Wendell Berry's condemnation of modern farming has brought him back into the public eye in recent years.

"Ten years ago I would have never dreamed it would cost what it does to put a crop out now," says one farmer, with a haunted look in his eyes. "It's just crazy what it costs. And sometimes is gets a little hard to sleep at night. Toward the end of the year, all the crops are in the ground, all the money's spent, and we just need a good crop to pay the banks back."

Dunn replays video of a speech that Wendell Berry gave in 1974. Already at that point, he was arguing that when big farms grow and small ones disappear, communities are destroyed, along with the values that sustain those communities — values like loyalty, neighborliness, kindness.

But this film goes well beyond food and farming. It returns, again and again, to Laura Dunn's search for "things that are whole" in a fragmented world.

There's a confessional moment in the middle of the film in which we hear Dunn talking to Berry, explaining what drew her to Henry County.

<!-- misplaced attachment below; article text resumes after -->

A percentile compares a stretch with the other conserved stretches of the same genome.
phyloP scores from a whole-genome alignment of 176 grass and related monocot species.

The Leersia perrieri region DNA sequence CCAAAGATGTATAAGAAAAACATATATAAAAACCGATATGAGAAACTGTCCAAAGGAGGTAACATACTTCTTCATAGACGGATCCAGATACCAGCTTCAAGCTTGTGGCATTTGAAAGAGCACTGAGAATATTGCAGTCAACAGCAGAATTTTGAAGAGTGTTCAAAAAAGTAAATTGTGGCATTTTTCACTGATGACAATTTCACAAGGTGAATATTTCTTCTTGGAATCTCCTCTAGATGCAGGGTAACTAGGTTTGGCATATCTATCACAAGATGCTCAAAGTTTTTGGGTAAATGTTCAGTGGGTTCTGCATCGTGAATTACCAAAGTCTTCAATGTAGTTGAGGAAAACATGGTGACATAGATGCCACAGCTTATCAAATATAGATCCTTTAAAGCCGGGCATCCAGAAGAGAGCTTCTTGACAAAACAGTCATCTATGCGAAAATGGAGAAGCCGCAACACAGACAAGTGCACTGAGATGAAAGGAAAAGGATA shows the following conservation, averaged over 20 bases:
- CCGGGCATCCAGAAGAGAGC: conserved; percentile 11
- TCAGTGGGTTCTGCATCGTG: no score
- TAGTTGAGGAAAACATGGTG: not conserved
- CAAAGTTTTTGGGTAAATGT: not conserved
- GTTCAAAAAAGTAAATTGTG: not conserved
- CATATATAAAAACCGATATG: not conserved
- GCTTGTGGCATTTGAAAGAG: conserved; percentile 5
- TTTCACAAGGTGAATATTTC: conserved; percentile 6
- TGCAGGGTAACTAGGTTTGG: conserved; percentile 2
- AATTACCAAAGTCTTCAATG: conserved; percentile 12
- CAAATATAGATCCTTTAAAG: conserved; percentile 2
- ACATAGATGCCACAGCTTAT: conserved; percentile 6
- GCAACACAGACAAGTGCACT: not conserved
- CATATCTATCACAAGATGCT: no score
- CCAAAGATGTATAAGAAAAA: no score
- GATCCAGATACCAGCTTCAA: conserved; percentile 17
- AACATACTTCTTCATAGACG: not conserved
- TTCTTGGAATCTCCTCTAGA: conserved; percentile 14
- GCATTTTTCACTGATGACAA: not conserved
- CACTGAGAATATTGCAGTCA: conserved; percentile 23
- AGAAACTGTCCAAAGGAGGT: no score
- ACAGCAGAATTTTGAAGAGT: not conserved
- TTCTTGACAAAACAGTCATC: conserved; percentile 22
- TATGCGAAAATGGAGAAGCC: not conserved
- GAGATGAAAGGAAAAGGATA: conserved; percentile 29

"There's this need to try to find a way to piece things back together," she says. "So you look to places where there is still a remnant of togetherness, or unity, or community, of connection to the land, and I study those, because I don't come from a place — I come from divorce ..."

Berry interrupts her: "We all come from divorce!" he says. "This is an age of divorce. Things that belong together have been taken apart. And you can't put it all back together again. What you can do, is the only thing that you can do. You take two things that ought to be together and you put them together. Two things! Not all things."

"What he's saying to me is, there is no big solution. It's broken! We're all complicit in a broken system, and it a broken world.

The Seer premiered last month at the South by Southwest festival in Austin, Texas. Screenings are scheduled at film festivals in the coming months in Houston, Nashville, and Toronto.